Still barriers to higher education for African students
12 October 2011
By Sophie Goodchild
Higher education in Africa has expanded massively over the past decade - but significant inequalities remain, shows a recently completed study by the Centre for Higher Education and Equity Research at the University of Sussex.
The study, funded by the ESRC and the Department for International Development, focused on university education in Ghana and Tanzania, where policies have been introduced to support increased enrolment and broader participation at degree level. It set out to establish if students from under-represented groups are benefitting from these new initiatives.
The researchers, led by Professor Louise Morley, developed 100 'Equity Scorecards' to measure progress in three areas: access to higher education, the retention of students, and their achievements such as completing a degree course. They used these to present the statistical data obtained from public and private universities, as well as interviewing 200 students and 200 staff and policymakers about their experiences.
Findings show that higher education remains elitist, with the majority of students completing higher education in these two countries coming from economically privileged segments of society.
Gender was a key issue. For example, even though affirmative action programmes have been set up to encourage women into science, women choosing science degrees were often from privileged backgrounds. Women also reported sexual harassment, with male tutors pressuring them into sex in return for good grades.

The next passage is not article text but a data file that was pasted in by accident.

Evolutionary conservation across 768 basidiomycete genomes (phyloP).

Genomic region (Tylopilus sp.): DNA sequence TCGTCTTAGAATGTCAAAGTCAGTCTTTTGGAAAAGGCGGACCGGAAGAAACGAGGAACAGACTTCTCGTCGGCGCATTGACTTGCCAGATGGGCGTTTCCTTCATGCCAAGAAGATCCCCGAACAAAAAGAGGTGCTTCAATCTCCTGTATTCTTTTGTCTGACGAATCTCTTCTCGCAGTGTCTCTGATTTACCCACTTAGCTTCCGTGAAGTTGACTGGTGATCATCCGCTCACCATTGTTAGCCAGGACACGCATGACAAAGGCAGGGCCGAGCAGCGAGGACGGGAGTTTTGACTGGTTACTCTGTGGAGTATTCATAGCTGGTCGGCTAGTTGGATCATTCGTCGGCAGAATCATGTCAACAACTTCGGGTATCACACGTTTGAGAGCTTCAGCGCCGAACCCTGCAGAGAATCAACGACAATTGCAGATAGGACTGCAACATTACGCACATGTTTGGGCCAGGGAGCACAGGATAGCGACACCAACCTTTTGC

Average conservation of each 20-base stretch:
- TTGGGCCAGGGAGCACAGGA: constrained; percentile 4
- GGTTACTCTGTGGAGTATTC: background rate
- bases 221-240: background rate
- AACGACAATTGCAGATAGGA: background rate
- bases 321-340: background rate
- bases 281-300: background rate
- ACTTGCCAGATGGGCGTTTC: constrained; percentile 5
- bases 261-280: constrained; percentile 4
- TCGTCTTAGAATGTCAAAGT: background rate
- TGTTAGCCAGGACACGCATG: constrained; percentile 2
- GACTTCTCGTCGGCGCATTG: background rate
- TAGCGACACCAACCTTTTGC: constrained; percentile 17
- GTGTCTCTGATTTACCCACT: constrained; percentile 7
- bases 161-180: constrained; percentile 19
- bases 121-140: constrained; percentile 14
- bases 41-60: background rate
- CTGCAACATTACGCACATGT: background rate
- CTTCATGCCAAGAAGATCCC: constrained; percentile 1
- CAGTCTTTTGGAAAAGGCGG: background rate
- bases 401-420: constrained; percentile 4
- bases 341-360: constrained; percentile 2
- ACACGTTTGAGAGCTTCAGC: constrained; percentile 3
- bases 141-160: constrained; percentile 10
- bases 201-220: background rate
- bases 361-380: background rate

Students from low socio-economic backgrounds were under-represented on all programmes - and in some cases absent altogether. The researchers warn that schemes to assist young people from disadvantaged backgrounds to enter higher education are not working, and that this group must be targeted more effectively.
Disabled students fared badly in terms of support and facilities. Age was also a barrier to accessing higher education. There were significant differences between universities in the numbers of mature students they enrolled, and predominantly male and wealthy students were favoured. Mature students were most at risk of dropping out of their courses.
Professor Morley said universities must examine their admissions criteria, the design of programmes and how they are promoted to under-represented groups. "They need robust management information data to evaluate what’s really going on, not just people’s impressions of change," she says.
"This is especially true with gender where some policies have been implemented, but these have ignored the link between gender and poverty for example."
The data collected by the University of Sussex researchers during their research has had a considerable impact. One of the case study universities in Ghana has now introduced a zero tolerance policy towards sexual harassment, and the University of Dar es Salaam has introduced a new policy to support students with disabilities.